Never an All-Star, and yet Gary Trent was able to leave his mark in the NBA, achieving his “bad dude” status by banging in the paint, even at a listed 6-8, for several NBA and international teams between 1995 and 2007.
He recently did an interview with GameDayGold Radio, where he touched upon several topics, including how today’s NBA stars behave on the court.
Trent in particular said he wasn’t fond of the media being full of showcasing the “shenanigans and antics” of the NBA players, instead of great on-court play.
“I love taunting and competitiveness, that was my thing when I was younger, but it gets to a point where I would rather see less of great plays in the media, instead of shenanigans and antics,” he told the radio.
“The shenanigans and antics are outshining the things that you’re accomplishing on the court. When you’re watching SportCenter you don’t see highlights, you see players doing shenanigans. You’re doing stuff that has nothing to do with basketball. That’s goofy,” he said.
Answering the question about his son, Gary Trent Jr, one day playing in the NBA like his father, Trent said he wants his son to be better than him.
“I tell my son that I want him to be not like me, but better than me. If I was good at reading being 10, I want him to be good at it at 9 and so on. I want him to be better than me at all life stages, sooner than I was,” Trent said.
“So, the basketball player I was at 15, I want him to be better than me, sooner than I was. That’s life advanced. So if I am passing the proper gift, his progression should be ahead of my pace,” he explained.
Speaking about the NBA players moving around the league, switching teams, Trent said that’s the nature of this business.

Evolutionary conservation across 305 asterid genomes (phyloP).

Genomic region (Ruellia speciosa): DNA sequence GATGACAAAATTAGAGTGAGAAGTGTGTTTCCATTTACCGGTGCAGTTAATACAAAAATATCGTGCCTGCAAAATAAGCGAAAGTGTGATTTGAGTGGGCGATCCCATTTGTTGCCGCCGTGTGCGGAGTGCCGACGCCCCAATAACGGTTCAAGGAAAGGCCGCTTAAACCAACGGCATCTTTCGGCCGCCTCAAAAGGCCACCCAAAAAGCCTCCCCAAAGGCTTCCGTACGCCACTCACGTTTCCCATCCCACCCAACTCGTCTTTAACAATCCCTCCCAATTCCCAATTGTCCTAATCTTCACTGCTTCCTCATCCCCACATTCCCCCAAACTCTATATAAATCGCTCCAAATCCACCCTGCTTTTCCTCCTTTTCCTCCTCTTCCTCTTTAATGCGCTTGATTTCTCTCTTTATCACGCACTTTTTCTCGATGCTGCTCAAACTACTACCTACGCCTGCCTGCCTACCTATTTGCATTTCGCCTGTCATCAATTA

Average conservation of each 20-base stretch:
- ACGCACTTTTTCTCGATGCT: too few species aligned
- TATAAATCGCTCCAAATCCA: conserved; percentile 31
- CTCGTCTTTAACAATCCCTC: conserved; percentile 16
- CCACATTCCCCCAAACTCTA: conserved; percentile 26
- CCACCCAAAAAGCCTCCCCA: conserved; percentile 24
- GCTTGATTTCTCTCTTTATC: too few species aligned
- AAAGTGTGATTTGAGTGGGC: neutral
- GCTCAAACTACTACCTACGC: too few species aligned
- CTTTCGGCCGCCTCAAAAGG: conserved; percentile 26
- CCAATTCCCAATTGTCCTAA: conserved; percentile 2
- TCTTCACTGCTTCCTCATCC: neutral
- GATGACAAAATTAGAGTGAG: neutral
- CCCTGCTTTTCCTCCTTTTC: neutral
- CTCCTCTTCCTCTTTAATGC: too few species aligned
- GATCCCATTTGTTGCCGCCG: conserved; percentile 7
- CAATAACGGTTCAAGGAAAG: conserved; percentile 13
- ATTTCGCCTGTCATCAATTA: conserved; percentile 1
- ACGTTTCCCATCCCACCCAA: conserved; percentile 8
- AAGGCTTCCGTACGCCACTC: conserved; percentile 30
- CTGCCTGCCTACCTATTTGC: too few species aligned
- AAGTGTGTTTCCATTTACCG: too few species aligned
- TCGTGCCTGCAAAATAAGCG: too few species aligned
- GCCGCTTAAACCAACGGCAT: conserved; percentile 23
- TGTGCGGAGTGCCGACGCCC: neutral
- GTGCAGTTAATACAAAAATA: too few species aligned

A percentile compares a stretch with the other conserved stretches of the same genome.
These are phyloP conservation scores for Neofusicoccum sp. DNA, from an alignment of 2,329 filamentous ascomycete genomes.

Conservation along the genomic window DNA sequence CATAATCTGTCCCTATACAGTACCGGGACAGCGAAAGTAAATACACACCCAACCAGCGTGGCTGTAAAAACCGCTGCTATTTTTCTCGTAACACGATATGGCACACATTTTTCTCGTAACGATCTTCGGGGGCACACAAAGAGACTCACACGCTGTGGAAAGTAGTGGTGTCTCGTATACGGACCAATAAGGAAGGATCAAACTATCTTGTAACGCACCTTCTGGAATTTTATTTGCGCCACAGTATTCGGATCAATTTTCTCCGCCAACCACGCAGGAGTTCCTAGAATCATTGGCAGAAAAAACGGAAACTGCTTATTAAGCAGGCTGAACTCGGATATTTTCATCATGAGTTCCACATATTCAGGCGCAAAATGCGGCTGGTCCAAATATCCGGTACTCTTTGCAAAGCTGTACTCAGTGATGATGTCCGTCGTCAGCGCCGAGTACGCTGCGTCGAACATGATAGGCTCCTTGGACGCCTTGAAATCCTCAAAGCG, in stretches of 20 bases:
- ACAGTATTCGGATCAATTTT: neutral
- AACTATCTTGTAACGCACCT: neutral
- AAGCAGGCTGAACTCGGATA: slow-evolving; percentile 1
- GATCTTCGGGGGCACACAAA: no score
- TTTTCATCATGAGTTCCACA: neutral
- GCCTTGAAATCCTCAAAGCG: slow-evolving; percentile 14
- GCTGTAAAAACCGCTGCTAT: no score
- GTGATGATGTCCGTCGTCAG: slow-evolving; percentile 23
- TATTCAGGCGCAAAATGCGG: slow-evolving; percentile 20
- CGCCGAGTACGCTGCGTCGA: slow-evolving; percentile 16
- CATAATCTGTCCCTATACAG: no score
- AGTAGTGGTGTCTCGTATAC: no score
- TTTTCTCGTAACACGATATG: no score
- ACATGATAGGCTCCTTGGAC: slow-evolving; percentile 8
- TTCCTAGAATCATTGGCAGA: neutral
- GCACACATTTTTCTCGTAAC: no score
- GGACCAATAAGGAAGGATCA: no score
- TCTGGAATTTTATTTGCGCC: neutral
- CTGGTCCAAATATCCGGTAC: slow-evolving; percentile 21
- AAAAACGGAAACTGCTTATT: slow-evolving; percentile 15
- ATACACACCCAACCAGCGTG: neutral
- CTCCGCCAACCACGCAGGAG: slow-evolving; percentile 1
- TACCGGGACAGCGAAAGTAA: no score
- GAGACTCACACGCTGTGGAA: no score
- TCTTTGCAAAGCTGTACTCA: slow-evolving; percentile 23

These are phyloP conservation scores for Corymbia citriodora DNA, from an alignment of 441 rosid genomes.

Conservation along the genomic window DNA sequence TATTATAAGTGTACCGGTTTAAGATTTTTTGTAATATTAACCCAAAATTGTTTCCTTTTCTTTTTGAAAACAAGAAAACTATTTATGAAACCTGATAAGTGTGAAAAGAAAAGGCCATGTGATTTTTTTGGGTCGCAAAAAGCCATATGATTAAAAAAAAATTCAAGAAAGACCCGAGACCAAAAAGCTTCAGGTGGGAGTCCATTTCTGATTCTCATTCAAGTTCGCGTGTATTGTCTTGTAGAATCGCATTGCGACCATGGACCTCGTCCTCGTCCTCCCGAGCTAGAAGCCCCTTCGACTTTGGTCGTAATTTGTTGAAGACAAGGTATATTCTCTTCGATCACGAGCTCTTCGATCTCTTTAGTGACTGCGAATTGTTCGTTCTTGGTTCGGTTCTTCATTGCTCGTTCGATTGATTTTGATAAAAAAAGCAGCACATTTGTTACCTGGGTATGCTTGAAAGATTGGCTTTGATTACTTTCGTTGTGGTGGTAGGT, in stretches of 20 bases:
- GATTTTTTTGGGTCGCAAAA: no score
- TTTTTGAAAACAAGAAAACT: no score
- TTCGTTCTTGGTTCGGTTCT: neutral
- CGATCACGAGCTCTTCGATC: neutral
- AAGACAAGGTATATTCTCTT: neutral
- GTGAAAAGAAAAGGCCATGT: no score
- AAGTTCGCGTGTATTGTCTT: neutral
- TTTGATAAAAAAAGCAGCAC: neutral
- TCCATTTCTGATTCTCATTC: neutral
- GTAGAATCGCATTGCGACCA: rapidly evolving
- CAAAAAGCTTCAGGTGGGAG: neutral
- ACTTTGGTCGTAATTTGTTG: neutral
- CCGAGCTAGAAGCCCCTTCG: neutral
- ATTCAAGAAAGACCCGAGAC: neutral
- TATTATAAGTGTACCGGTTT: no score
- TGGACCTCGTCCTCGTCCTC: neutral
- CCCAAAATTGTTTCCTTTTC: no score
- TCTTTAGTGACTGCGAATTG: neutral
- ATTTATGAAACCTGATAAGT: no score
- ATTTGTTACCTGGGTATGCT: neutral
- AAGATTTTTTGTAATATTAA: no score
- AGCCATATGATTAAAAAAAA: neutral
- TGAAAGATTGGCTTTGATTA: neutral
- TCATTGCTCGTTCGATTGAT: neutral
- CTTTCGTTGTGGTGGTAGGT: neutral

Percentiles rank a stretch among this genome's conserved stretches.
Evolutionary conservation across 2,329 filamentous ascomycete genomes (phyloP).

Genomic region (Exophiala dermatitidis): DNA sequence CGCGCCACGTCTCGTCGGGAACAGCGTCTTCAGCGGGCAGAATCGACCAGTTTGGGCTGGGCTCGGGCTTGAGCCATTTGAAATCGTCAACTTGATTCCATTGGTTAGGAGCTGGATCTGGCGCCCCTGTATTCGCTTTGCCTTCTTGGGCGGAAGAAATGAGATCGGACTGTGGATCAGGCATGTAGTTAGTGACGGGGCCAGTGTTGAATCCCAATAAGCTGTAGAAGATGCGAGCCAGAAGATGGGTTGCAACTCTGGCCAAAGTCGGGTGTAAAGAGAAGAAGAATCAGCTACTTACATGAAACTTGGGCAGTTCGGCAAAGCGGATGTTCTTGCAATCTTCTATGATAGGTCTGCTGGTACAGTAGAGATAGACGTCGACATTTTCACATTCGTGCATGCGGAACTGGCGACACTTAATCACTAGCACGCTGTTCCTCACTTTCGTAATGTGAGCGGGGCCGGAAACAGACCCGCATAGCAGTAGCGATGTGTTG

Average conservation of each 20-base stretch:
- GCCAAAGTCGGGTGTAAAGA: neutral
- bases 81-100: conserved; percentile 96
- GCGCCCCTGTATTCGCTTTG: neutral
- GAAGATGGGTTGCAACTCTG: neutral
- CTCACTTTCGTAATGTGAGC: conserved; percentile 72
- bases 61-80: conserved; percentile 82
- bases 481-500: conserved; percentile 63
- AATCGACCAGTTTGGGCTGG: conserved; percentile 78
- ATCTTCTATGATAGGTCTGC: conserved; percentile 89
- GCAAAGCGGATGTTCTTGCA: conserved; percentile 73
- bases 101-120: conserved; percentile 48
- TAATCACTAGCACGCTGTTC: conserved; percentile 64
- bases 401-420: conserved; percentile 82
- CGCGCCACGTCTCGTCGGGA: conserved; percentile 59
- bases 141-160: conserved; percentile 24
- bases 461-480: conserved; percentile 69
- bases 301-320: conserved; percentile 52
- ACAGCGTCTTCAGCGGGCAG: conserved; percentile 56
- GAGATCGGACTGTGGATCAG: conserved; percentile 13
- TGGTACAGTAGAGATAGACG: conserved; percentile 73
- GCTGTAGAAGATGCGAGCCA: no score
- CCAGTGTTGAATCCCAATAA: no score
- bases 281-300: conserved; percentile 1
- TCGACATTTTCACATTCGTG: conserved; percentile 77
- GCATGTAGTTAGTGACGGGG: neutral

“That’s the nature of the sporting business. Players want to move around. You want money, but you also want to make sure you add something to your legacy, as far as playing for a winning team,” he noted.
Trent spent his 9-year NBA career playing for Portland TrailBlazers, Dallas Mavericks and Minnesota Timberwolves. He averaged career best 16 ppg and 7.8 rpg for Dallas Mavericks in 98-99, and holds career averages of 8.6 ppg, 4.5 rpg in 19.5 minutes on the court. Trent appeared in total of 506 NBA games (130 started).
Commenting on Sam Mitchell being part of the staff on Minnesota Timberwolves, Trent, who played with Mitchell for 2 seasons in Minnesota, said that it’s a natural fit.
“Sam has been around, a lot of people know him around here. He played for Flip (Saunders), so I think it would be a good fit, since Sam and Flip already have a previous relationship. Sam was the veteran leader in the locker room, they used to mold the team around Kevin Garnett, using Sam,” Trent said.
Mitchell took over as the head coach of the Toronto Raptors before the 2004-2005 season, and was fired 17 games into the 2008-2009 campaign. He went 156-189 in his Toronto tenure, and the team twice lost in the first round of the playoffs. Since then, he has been an analyst on NBA TV, SiriusXM NBA Radio and TSN.
Before Saunders decided to hire himself, the Timberwolves president was reportedly considering Mitchell for the head-coaching job. Mitchell played in Minnesota from 1989 to 1992, and again from 1995 to 2002.Follow @exnbadotcom
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